“You do not have to be thinking of joining the religious life (priest or nun) to study theology.” This view was articulated by Fr Arnold Francis, principal and dean of studies of the BA programme at the Theological Institute of St John Vianney and the Uganda Martyrs at Mount St Benedict as he tried to correct the several misconceptions which surround the study of theology, especially the myth that such a course of study was only useful if you are looking at the religious life. He defined theology as “the study of God” and added it was also the study of how God makes us a people or faithful seeking understanding or even a quest for the ultimate truth. Fr Francis spoke to Camsel as he made his plea for more students to look at theology as a serious part of their tertiary education. Fr Francis, identifying one misconception regarding the study of theology said, “Some people believe it is just reading the bible. The bible is only the basis for the study of theology.”
He added that many of the great minds of Western civilisation studied theology and he identified St Augustine of Hippo and St Thomas Aquinas, as well as St Theresa of Avila and Martin Luther, who was partly responsible for the reformation (Protestant). Even that great American civil rights activist and preacher Martin Luther King and physicist Isaac Newton studied theology. The Bourg Mulatresse parish priest pointed out that people studying theology in Trinidad and Tobago were lay people and they might have “contributed significantly to the shaping of our social landscape–health, politics, business, medicine, media and education.” Another misconception which has taken root in the population is that to study theology you have to be a church-goer or religious person, but Fr Francis added that all were welcome to participate in the study at the seminary, whether Christian or non-Christian, a believer or non-believer. Fr Francis said, “In so many different ways people who believe in God offer so much to life.” He saw the study of theology as “life giving to humanity”. But he warned that the study of theology was very demanding and requires a minimum of six hours a week outside of the classroom for each subject.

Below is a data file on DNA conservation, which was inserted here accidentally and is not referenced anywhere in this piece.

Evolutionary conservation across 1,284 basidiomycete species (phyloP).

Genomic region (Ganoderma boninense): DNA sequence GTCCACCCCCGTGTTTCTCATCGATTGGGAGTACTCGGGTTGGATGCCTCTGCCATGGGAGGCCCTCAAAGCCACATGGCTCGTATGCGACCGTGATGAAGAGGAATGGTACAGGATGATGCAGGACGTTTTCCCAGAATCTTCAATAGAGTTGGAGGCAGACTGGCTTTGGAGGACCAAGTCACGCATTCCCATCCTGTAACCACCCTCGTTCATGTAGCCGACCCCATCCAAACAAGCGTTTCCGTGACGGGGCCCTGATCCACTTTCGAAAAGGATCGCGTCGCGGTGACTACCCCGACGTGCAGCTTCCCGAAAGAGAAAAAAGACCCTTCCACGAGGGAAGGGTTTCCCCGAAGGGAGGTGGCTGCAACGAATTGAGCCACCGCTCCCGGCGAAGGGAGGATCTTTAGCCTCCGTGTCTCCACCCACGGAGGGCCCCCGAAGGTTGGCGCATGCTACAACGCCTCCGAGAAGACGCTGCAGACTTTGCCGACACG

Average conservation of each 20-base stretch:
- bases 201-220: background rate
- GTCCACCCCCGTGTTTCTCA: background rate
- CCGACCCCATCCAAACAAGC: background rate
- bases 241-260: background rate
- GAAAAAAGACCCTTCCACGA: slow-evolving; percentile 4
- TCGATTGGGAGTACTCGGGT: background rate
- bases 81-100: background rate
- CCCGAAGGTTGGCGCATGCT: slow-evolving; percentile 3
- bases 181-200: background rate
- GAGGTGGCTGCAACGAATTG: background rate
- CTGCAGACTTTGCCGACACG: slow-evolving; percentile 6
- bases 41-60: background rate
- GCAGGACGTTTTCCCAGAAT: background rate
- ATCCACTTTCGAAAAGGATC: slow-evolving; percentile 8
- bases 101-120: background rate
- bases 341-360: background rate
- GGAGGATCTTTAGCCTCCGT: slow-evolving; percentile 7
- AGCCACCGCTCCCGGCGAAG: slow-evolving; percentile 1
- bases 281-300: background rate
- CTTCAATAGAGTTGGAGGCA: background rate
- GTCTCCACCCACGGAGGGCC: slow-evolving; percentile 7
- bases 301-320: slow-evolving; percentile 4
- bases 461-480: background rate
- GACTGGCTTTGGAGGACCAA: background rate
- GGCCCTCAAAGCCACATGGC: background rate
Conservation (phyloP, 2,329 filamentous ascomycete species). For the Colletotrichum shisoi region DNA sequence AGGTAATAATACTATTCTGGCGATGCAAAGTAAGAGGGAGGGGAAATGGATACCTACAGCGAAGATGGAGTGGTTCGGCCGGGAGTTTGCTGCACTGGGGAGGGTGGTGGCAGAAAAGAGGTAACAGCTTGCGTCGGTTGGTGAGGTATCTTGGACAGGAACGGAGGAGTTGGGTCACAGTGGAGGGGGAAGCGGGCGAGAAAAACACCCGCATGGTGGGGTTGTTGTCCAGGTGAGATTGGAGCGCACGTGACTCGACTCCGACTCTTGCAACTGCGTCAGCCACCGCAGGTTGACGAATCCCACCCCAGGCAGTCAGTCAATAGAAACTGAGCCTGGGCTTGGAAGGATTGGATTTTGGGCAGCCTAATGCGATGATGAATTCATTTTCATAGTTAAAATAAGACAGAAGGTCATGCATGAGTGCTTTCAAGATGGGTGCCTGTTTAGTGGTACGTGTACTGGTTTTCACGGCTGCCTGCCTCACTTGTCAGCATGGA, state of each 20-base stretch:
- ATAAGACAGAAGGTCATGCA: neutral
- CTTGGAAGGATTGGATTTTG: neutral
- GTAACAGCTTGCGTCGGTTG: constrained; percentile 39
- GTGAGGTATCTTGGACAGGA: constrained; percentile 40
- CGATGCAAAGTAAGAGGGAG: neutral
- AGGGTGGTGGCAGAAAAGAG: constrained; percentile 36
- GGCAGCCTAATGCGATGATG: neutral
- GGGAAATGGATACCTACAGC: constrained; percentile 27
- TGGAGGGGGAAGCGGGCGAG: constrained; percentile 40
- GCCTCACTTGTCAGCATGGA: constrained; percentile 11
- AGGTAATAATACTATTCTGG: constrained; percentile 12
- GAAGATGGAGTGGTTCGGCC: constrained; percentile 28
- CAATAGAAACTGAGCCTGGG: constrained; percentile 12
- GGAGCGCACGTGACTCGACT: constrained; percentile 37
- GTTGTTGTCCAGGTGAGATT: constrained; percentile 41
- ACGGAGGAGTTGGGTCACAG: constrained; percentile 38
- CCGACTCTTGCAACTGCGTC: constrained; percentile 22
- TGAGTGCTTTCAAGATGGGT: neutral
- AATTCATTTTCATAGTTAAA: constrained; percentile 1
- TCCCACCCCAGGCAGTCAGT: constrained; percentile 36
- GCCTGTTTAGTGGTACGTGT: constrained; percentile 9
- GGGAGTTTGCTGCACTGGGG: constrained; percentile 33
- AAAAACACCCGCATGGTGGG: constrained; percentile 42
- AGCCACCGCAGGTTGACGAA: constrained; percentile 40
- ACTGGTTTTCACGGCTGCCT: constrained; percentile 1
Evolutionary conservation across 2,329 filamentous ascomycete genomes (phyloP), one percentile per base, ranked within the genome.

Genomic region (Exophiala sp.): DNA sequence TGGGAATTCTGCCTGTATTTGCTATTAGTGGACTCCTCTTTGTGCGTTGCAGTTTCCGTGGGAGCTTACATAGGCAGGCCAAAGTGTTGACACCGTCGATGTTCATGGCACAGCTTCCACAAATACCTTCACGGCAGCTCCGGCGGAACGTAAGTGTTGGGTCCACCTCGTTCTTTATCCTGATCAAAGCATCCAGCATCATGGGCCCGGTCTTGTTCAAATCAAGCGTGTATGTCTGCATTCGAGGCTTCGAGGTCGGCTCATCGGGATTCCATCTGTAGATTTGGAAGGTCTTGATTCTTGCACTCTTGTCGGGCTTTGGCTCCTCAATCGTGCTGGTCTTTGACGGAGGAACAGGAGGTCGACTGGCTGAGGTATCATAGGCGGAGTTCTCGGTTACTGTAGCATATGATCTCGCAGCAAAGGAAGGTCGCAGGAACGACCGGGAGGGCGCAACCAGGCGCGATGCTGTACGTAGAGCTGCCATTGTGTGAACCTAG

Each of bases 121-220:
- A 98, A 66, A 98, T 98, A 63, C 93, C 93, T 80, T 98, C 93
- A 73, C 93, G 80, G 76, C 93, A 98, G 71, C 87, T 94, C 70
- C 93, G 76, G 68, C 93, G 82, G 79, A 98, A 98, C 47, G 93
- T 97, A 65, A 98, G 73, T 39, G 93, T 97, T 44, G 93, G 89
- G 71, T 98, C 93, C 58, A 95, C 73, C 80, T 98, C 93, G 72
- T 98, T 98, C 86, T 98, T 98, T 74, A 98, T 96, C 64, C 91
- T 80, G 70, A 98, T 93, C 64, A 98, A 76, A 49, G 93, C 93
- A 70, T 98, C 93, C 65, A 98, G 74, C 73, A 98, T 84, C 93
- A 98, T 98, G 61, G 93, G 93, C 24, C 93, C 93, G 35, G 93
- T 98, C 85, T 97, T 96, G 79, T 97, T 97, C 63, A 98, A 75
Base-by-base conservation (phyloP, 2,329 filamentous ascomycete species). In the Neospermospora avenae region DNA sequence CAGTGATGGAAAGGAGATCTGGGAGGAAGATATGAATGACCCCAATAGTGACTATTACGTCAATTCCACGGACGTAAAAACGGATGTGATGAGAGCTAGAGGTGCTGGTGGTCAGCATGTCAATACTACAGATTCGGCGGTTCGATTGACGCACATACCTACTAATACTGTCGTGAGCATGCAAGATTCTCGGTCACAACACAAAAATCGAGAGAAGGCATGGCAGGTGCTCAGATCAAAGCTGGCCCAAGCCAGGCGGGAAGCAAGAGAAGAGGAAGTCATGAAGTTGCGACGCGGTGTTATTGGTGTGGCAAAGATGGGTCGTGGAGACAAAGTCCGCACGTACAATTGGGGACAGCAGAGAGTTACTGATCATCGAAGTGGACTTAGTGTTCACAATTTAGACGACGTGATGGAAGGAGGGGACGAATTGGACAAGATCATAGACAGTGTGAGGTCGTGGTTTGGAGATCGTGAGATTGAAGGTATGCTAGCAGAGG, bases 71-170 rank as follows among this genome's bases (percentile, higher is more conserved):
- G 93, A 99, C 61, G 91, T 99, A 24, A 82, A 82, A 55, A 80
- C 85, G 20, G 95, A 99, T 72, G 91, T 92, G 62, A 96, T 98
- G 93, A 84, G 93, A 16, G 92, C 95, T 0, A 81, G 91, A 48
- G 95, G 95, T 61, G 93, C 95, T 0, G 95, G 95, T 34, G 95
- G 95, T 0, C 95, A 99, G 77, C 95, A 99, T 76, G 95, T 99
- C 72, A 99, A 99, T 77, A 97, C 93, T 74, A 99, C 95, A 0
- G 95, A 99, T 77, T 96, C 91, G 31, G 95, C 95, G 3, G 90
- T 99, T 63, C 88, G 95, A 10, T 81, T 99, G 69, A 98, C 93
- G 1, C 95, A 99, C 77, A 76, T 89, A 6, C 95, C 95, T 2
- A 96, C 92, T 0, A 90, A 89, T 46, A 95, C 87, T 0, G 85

He explained that a full degree was not mandatory because students could choose various courses of study without aspiring to gain a full degree. The programme, while being conducted by Catholic Religious Education Institute (Credi), is really a degree of the University of the West Indies (UWI). One can also seek an associate degree in Pastoral Care and these evening classes are expected to begin in September. Saying that “religion has its romantic side,” Fr Francis explained that there was need for people who can romance the faith so it becomes attractive. He said there was a difference between romance and real theology in that it keeps us from becoming fanatics. Studying theology can also be corrective, he continued, “In the sense that it can keep us from going off into a dream world and misconstruing the gospel, going beyond opinions to as close as possible to the truth that is necessary for man’s salvation.” Fr Francis, in exhorting young people, and maybe some not-so-old ones, points out that a survey carried out in London revealed that of the 80 or so undergraduates who leave Oxford University with first degrees in theology, only about six eventually enter the church (women as well and men) and a similar number train as teachers or work in higher education. The remainder goes on to take up different careers.
Catholic Media Services Limited (Camsel) is the official communications arm of the Archdiocese of Port-of-Spain. Its offices are located at 31 Independence Square (South).